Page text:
Paul Pettypiece consulting research logo rail yard at Joffre Nova petrochemical plant
 
 

Paul Pettypiece

 Home


 
Rails and
 Trails

 
 Innovative
 Transport


 Sustainable
 Community


 Heritage


    Rail Heritage
    Preservation


 Regional
 Rail History


    Alberta Central
    Railway


    Calgary and
    Edmonton
    Railway


    Canadian
    Northern
    Western Railway


    Canadian
    Northern
    Railway


 Red Deer
 and Area


 
Personal
 Profile

 

 
Contact Me
 
 
Links
 
 Site Map
 


old CPR bridge in downtown Red Deer

corner of Gaetz and Ross downtown

modern CPR locomotives

historic Red Deer CPR station
 
Mintlaw ACR trestle



























 


Canadian Northern Railway in Central Alberta

For many years, William Mackenzie and Donald Mann worked as contractors building several sections of railway lines in western and eastern Canada, including the Calgary and Edmonton Railway in 1890-91. In 1895, they had the opportunity to purchase the charter of a proposed railway line in Manitoba. There was considerable provincial support for some competition to the Canadian Pacific Railway to keep freight rates at a reasonable level.

In 1898, they acquired the Edmonton District Railway renaming it to the Edmonton, Yukon and Pacific Railway, originally chartered in 1896 to provide a rail line from Edmonton to the Yukon gold rush. In 1900, the new railway built the low level bridge over the North Saskatchewan River linking Edmonton with Strathcona, connecting with the Calgary and Edmonton Railway in 1902.

The partnership resulted in the creation of a prairie network of railway lines and a new transcontinental railway, the Canadian Northern Railway, federally chartered in 1899. Their strategy included building into areas with high agricultural potential, minimum standards to reduce expenses and hasten commencement of service and low freight rates.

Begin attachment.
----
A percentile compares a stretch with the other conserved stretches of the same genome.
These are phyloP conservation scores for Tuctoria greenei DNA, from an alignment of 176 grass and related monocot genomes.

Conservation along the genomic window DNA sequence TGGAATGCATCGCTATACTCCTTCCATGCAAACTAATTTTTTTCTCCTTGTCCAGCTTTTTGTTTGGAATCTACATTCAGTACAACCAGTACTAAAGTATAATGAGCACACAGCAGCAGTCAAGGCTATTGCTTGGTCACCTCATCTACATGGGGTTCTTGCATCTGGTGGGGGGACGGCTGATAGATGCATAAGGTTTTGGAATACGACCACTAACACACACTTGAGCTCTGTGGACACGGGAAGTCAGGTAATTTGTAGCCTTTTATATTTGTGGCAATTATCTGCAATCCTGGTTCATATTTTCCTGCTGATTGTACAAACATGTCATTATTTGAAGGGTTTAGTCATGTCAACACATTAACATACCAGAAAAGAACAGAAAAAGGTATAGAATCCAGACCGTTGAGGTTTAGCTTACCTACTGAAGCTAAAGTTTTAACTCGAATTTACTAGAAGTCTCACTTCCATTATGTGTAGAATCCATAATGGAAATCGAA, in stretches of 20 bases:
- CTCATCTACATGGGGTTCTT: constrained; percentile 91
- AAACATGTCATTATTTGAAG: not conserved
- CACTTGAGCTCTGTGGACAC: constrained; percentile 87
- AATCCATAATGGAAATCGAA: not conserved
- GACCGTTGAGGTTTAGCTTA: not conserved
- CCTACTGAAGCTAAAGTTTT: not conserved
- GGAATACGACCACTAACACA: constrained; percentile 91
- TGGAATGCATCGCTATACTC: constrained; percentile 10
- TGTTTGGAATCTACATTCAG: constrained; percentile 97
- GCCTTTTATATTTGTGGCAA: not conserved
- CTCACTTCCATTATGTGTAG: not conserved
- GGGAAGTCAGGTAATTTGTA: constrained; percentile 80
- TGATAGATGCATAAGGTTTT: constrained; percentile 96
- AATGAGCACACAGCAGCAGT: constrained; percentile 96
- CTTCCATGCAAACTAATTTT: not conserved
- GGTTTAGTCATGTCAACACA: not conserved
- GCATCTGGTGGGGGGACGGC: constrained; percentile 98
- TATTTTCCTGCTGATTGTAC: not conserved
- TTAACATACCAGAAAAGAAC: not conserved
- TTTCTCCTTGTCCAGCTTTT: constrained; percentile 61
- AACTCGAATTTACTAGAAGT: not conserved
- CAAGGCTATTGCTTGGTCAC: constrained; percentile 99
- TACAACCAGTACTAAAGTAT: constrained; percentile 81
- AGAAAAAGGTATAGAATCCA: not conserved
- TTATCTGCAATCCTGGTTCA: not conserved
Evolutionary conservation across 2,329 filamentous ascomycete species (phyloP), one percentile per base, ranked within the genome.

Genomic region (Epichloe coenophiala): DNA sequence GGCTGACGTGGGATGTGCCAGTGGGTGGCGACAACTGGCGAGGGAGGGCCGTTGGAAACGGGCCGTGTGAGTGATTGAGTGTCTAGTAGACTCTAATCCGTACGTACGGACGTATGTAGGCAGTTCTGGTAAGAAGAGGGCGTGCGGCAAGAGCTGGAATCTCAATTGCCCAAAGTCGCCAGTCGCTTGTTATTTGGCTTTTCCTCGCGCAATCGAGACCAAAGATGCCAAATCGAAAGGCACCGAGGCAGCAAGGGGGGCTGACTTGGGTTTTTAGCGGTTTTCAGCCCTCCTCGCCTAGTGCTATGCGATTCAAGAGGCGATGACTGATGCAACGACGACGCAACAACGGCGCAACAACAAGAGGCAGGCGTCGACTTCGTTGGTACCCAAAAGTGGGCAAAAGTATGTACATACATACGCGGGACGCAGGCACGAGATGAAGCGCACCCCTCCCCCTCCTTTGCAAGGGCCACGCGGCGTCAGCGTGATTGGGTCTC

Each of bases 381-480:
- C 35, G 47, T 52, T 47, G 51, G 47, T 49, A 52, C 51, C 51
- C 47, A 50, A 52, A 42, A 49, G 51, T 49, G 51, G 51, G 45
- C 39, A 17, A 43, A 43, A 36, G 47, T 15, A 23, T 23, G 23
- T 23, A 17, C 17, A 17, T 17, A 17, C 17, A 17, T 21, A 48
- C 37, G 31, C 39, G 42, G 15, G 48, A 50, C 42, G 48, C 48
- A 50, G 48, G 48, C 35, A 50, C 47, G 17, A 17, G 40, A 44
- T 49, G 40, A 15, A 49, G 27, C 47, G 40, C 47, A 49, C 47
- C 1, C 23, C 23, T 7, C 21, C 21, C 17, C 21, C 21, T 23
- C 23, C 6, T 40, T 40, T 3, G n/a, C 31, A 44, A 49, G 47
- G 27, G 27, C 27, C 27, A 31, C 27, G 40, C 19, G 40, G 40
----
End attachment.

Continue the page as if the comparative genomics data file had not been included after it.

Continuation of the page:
The railway's east-west main line reached Edmonton in 1905. By 1909, the main line was improved and a higher standard of construction was incorporated into new branch lines. By 1909, the federal government determined that all branch lines would be financed by provincial governments and the new governments of Alberta and Saskatchewan were eager to expand the rail network.

In Alberta, several branches were incorporated as separate companies in order to get maximum funding from the provincial government. Once completed, the Canadian Northern would operate and maintain the branch lines. Two of the lines incorporated separately were the Alberta Midland and the Canadian Northern Western.

The Alberta Midland Railway was incorporated in 1909 with Mackenzie and Mann as two of the shareholders. The company awarded the construction contracts of up to five branchlines to Mackenzie and Mann.

Big Valley Canadian Northern station with 6060In order to discourage east-west expansion of the competing Grand Trunk Pacific Railroad between Calgary and Edmonton, one of the contracts was for a line from the Canadian Northern main line at Vegreville south to Camrose built in 1909, extended east of Buffalo Lake to Stettler, Big Valley and Drumheller in 1911 and on to Calgary in 1914. Also in 1914, a line connecting Camrose with Strathcona was built, completing a direct line between the two major cities. Big Valley was chosen to become the divisional point for the line.

Most of the other lines in the charter were never built. The Canadian Northern amalgamated the branch lines into the parent company as soon as the government funding was received.